The Joys of Learning to Ride - Tar Snakes
 




Monday, February 20, 2012

The Joys of Learning to Ride - Tar Snakes

We've all heard the saying, "you learn a new thing everyday." And while I've never questioned its validity, I never realized just how much that would apply when I learned to ride. I'm learning new things constantly that leave me wondering how I ever survived without knowing. Today, for example, I read an article on "tar snakes."

When I first started reading the article I made the silly assumption that tar snakes were literally snakes that liked to chill on the road and got a ridiculous visual of a rider being taken by surprise at the ill placed reptile causing them to crash. Of course, that's not at all what a tar snake is. A tar snake refers to the tar that the Department of Transportation uses to fill cracks on the road with. While these two to three inch strips of tar might not even cause a cage driver to bat and eye, the article I read described a horrific accident that a fellow rider had suffered from due to these seemingly meaningless tar snakes. But, why?

The whole problem caused by the tar strips brought me back to a moment in my Rider's Edge course (the MSF course offered by Harley-Davidson) when our instructors explained that, on a motorcycle, the simplest of things such as the painted arrows in turning lanes can cause you to lose traction and take you down. "Tar Snakes," as innocent and unnoticeable as they may be, apparently have the same effect, something that happened to have been left out of our MSF lesson. Of course, I could go into more detail, but that would make for an extremely long article that no one would ever want to read nor do I want to write. If you care to know more about the actual make up of a tar snake, feel free to Google it.

It seems as though I may not have been the only one who didn't learn this little tidbit. Thankfully, I happened to have picked up the little nugget of knowledge through reading an article rather than having a first hand experience. Unfortunately, other riders are not as lucky, hence the article about a near death experience due to these almost invisible hazards.

So, while the article may have taught me to be weary of tar snakes, it also taught me two other things. Always be aware of hazards as the most dangerous ones are the ones that you just don't expect and never, ever, stop learning. Whether you've been riding for a less than a year, like myself, or you've been riding for as long as motorcycles have been invented (in which case I would like to plead with you to gracefully resign due to the fact that you would be older than dirt), there are always things left to learn.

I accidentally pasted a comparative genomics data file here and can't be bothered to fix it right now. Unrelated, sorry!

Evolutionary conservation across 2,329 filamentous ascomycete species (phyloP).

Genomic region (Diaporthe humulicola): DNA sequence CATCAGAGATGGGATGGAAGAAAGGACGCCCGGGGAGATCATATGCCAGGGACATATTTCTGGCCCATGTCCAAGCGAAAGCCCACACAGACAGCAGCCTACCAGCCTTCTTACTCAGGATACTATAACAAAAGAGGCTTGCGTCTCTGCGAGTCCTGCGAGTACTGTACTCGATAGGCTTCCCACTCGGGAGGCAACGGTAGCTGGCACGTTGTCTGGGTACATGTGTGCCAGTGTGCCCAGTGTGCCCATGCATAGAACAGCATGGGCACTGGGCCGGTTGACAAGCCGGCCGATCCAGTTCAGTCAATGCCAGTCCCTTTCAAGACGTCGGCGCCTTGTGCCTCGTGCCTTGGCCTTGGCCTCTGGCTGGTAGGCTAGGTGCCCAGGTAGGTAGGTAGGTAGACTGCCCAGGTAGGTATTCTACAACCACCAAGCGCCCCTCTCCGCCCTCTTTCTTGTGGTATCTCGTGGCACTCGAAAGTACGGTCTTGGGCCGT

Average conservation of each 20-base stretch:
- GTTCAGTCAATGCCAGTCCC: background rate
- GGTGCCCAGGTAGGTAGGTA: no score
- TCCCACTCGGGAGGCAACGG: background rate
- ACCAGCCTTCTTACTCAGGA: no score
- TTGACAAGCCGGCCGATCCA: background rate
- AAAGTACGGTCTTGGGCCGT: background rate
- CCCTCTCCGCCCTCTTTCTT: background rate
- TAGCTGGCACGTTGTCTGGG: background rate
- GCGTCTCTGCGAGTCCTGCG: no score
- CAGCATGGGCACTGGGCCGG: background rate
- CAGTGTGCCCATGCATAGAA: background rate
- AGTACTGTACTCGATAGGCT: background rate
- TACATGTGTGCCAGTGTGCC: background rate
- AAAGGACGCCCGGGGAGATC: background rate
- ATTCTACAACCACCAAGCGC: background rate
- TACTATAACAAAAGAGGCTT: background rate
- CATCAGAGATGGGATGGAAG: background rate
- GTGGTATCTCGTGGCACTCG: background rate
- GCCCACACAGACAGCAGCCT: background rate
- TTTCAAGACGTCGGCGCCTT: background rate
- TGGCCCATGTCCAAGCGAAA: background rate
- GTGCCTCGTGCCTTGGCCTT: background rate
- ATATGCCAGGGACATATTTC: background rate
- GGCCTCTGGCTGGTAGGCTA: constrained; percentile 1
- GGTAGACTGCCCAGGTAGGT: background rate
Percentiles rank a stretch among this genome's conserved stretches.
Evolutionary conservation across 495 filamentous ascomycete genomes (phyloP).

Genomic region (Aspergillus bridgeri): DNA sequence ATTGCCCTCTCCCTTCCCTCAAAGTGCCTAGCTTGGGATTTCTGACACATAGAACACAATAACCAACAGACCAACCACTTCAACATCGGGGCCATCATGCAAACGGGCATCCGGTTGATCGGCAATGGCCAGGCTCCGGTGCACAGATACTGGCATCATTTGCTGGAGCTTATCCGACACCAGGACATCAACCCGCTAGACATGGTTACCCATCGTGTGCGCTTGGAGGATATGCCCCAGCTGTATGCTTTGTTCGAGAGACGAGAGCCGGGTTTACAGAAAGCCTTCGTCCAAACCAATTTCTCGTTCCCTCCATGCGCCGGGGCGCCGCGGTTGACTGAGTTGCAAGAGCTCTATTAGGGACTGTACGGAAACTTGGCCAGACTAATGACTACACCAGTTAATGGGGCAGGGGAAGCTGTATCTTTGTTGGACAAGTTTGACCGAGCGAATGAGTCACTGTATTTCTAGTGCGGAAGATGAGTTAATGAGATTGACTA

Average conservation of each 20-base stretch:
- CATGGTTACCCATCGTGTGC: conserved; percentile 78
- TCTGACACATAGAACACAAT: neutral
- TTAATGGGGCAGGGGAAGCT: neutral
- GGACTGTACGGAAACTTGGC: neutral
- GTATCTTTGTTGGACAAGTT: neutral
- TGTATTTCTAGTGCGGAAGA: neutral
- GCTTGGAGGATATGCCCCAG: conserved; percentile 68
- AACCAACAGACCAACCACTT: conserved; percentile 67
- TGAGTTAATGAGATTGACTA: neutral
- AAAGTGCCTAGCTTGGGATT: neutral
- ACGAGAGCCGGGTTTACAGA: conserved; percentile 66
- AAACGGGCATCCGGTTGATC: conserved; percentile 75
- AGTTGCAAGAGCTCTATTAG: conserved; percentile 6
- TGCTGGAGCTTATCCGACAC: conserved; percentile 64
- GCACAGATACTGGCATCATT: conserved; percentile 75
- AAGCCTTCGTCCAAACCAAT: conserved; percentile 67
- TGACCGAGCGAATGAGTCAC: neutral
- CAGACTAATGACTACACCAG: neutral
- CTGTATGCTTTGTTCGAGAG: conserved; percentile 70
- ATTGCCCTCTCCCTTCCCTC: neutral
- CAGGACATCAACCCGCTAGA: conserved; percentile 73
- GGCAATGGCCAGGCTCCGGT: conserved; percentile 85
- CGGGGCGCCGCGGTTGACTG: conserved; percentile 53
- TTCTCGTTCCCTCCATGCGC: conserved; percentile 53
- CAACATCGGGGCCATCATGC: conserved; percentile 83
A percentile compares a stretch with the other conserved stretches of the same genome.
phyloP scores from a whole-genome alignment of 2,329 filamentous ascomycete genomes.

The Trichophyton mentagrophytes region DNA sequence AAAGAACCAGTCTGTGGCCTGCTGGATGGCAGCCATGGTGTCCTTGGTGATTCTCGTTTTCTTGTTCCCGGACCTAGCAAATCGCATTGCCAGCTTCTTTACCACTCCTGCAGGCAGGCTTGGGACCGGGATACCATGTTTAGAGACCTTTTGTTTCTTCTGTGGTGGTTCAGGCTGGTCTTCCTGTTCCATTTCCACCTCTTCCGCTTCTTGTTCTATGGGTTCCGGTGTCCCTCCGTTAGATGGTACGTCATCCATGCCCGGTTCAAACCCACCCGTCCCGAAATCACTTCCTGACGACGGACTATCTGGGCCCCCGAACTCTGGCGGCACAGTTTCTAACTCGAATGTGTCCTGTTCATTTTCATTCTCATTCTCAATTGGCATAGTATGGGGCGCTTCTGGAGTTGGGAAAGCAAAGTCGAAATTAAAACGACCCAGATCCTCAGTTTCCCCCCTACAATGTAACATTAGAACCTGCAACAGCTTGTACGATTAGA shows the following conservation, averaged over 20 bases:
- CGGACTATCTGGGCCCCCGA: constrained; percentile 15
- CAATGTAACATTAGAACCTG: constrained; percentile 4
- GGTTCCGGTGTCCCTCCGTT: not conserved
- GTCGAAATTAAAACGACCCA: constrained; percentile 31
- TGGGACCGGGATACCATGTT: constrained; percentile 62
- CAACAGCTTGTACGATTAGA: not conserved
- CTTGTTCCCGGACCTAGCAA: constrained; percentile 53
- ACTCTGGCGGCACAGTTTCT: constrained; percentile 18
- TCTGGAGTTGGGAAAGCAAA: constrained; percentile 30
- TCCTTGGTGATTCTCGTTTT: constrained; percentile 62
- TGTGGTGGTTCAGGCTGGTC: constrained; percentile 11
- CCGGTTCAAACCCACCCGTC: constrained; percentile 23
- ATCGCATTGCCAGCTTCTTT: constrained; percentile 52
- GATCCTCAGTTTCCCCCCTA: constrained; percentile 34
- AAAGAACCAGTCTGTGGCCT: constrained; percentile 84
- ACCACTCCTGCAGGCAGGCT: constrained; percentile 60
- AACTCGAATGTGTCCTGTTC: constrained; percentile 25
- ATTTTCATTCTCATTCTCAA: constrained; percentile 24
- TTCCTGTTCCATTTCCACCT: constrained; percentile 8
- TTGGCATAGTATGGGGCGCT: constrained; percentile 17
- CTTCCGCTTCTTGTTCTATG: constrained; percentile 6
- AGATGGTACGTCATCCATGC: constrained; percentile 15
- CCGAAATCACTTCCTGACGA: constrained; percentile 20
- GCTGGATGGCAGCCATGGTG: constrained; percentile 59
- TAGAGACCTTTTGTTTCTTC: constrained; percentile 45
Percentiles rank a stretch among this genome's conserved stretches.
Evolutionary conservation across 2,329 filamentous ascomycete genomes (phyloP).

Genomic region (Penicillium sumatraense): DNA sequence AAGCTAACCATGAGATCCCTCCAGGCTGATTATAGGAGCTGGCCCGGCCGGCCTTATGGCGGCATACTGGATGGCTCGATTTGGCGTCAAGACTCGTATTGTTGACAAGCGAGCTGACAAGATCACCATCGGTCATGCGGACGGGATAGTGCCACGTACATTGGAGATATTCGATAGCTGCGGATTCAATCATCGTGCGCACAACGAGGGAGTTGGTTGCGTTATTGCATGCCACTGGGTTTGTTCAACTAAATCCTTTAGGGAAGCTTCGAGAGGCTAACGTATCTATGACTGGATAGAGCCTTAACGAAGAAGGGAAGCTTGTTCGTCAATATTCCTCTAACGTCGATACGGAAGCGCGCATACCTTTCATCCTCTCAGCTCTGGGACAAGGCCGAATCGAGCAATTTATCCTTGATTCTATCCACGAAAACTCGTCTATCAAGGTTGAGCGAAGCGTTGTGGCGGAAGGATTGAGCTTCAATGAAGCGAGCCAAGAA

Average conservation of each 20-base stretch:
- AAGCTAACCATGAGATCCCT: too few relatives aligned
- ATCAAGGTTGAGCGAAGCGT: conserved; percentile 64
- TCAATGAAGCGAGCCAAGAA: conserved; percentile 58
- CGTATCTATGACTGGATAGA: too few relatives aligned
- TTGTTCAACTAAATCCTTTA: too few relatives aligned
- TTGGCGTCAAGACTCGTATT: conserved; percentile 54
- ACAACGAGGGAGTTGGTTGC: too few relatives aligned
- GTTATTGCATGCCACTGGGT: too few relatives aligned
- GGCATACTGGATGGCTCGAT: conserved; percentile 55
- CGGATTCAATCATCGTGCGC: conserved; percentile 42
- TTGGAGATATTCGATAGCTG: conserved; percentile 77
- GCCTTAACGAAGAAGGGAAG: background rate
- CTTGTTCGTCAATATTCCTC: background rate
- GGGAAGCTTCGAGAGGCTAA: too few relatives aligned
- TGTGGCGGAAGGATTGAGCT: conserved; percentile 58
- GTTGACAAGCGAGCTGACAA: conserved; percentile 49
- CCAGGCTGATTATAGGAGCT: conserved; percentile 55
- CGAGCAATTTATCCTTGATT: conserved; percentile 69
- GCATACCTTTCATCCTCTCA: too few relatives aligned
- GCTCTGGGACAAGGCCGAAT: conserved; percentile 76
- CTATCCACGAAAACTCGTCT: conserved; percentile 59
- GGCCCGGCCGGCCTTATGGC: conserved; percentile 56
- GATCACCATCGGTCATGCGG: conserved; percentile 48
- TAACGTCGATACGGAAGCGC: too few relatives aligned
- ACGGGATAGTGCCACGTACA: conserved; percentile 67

Even the most experienced of riders often find themselves in situations that they've never come across. On a motorcycle, you can never say, "Okay, I've got it. I'm now a perfect rider." The times and road climates are always changing and not learning with that change can be even a great rider's downfall. Changes on road conditions may be as small at a tar snake lazily slapped on by the DOT while you were innocently sleeping (or not so innocently not sleeping) or as major as sixteen-year-olds being handed a cell phone loaded with texting, Twitter, Facebook and Alec Baldwin's favorite: Words with Friends. Either way, a good motorcycle rider must be open to change and ready to adapt.

So, long story short, the lessons I've learned today: tar snakes really bite (sorry, you know I had to slip that pun in there somewhere). Particularly in summer, the tar laid down on the road to patch up cracks can cause a momentary loss of traction and may cause a ride to go bad for an unexpected rider. The best way to deal with them? Avoid them. Always keep an eye out for them and other seemingly harmless hazards; the moment you stop searching is the moment you'll go down. And lastly, never stop learning no matter how long you've been riding.


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COMMENTS:
 

      Monday, February 20, 2012 10:29:43 AM
 
      John said:
 
     

As far as I am concerned, the "Tar Snakes" are a serious danger, especially when they are "nested" with many of them connected on top of each other like a mating nest of the little biters......this condition is serious amplified during very hot, humid weather as their skins tend to get wetted by the excess oil that rises and glistens in the sunshine, just waiting for 2 wheels to roll over and expose their ferocity....maybe it's time we started petitioning the "authorities" and demand that whenever they see or apply even a single "tar snake" they shoule be required to attempt to bury them all with some sort of traction agent, just to keep them in control??

 

      Monday, February 20, 2012 10:32:58 AM
 
      Pogo said:
 
     

This article is a good warning to riders. I've found tar snakes to be a most serious hazard on a humid hot day when the road starts baking. If it feels like 100� outside, then tar snakes are most definitely soft and spongy and pose a hazard, especially in turns.

 

       

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